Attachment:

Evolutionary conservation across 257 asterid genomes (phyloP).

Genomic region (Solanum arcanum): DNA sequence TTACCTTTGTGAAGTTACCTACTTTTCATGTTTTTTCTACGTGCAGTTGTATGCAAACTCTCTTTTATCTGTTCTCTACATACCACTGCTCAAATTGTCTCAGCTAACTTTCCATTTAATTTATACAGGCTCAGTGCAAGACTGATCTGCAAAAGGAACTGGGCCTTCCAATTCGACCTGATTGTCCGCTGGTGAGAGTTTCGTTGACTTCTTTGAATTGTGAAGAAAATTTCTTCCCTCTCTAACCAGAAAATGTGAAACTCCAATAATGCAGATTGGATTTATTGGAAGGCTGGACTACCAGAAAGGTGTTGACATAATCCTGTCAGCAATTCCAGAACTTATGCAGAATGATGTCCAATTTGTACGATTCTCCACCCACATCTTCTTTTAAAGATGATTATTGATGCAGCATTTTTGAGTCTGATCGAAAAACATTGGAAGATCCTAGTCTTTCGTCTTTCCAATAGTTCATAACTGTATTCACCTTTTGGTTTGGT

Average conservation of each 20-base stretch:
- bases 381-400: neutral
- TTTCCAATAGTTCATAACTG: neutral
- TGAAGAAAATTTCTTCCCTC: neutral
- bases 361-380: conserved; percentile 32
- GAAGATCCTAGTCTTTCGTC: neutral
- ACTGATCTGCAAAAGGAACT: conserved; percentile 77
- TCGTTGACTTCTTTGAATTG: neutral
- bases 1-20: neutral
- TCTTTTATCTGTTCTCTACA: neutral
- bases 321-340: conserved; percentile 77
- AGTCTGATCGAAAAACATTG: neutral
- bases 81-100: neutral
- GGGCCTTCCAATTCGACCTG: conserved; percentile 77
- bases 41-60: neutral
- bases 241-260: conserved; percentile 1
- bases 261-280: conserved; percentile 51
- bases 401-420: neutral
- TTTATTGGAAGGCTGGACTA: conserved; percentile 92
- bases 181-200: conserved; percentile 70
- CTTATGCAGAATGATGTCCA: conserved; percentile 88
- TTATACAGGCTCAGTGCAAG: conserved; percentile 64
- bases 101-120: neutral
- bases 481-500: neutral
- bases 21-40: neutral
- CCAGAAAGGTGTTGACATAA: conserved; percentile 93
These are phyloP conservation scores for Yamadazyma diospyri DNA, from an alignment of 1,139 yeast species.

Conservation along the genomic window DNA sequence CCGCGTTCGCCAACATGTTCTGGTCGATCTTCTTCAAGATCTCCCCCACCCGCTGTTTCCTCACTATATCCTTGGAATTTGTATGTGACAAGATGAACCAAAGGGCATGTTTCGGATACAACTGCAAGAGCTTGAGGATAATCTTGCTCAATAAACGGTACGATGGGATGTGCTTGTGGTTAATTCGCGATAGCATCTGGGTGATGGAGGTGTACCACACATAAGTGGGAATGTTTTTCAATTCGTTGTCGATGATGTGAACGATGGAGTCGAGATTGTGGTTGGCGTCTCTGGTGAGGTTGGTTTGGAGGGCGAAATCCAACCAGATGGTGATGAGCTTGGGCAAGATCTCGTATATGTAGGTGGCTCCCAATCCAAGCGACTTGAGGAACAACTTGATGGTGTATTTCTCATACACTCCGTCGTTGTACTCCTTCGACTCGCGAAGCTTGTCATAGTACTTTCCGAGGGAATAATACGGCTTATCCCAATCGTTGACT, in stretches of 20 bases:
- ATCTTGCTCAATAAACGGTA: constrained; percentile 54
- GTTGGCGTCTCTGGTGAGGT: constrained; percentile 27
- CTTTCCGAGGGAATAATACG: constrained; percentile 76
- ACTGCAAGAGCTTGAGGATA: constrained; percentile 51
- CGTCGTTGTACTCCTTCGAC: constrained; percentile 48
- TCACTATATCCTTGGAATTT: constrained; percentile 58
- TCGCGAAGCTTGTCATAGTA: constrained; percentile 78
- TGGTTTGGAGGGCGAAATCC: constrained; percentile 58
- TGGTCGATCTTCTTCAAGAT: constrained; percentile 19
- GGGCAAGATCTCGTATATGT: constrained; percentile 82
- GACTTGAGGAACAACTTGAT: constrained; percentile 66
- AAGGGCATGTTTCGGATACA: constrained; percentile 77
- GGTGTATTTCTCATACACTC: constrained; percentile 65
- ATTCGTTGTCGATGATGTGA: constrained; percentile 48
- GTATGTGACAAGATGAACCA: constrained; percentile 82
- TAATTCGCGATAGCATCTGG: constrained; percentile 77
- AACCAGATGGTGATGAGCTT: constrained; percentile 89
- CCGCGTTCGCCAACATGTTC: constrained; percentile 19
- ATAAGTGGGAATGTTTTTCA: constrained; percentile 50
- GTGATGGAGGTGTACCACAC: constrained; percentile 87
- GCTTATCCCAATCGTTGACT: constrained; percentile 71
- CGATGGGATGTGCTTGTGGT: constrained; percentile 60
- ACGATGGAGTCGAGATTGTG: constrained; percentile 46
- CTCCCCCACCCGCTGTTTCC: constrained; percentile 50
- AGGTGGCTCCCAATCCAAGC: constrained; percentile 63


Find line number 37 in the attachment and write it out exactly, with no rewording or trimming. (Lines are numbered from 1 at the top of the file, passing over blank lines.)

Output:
- TCGCGAAGCTTGTCATAGTA: constrained; percentile 78